Source: Predictions based on Visible Alpha analyst consensus
How does the buy-now-pay-later pioneer work?
August 2021, Australia’s buy-now-pay-later icon Afterpay announced a $ 39 billion takeover agreement with US payment giant Square. The deal was agreed that Afterpay shareholders would receive a fixed exchange ratio of 0.375 Square shares for every share they hold. Given Square’s shareholder’s green light, the transaction is expected to close in the first quarter of next year.
Afterpay Ltd (ASX: APT) has been in the limelight for many years for its exceptional performance, especially in 2020, its share price has grown a staggering 15x, from a low of $ 8 in February to $ 117 by the end of the year, and continues to climb hit a record high of $ 160 in February 2021. Since then, Afterpay has had a weak but quiet period until the acquisition agreement was announced.
The merger immediately boosted Afterpay’s share price due to the value connection deal, but the shares of BNPL providers have been trading largely unchanged since then. Even so, from its current level of $ 118 per share (at the time of writing), the stock price is still up a whopping 4000% over the past five years.
Based on the current Square share price and the latest exchange rates, the acquisition price is $ 125. The current price of $ 117-125 will remain the main range as stocks often trade at a discount to the acquisition price to accommodate uncertainties. However, major market risks can trigger further movement, either from the Square side or the Afterpay side.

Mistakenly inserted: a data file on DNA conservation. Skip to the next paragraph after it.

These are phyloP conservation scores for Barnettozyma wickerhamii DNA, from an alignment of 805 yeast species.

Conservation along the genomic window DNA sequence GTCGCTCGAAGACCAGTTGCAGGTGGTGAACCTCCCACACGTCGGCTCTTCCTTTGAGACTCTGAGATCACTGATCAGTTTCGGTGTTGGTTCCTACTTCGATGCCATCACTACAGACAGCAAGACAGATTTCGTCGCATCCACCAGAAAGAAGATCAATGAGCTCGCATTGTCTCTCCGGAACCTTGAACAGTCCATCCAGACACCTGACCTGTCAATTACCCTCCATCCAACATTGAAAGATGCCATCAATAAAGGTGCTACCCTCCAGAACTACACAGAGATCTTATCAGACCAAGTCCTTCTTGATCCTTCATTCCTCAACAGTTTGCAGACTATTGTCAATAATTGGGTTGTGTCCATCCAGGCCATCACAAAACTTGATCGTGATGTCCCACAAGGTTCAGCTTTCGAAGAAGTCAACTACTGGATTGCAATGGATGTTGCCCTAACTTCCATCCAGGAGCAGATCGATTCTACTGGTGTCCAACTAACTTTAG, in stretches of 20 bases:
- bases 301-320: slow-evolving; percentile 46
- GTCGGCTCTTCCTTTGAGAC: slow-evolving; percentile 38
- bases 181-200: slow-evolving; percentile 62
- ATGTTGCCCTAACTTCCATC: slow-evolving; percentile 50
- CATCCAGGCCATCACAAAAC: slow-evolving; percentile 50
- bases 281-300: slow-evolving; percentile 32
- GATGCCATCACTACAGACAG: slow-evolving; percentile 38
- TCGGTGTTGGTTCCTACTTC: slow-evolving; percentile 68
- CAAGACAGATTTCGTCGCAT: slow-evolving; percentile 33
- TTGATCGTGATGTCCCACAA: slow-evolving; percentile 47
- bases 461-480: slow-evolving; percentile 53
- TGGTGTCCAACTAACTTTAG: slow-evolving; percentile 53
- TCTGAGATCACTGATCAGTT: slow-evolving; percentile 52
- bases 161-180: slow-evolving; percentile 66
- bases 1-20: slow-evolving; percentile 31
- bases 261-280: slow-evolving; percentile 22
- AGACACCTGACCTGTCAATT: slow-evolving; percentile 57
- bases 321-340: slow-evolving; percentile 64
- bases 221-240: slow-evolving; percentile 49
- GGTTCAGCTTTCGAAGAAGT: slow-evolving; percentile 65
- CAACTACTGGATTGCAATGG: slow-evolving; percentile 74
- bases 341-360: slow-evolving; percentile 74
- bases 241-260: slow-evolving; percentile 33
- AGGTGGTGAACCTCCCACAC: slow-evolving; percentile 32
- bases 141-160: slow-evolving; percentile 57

From a purely technical perspective, the momentum for Afterpay is on the downside, with the weekly RSI pointing down and near the oversold area. The candle fell out of the descending triangle and was below all major daily moving averages. The $ 115 level could offer modest support in the short term, while a notable gap between $ 107 and $ 114 could cause Afterpay stocks to decline further. On the flip side, a resistance level following the 20-day SMA and 100-day SMA at around $ 121 could open a push to the upside, but with a very tight margin, like the restrictions on the Square- Previously specified the share price.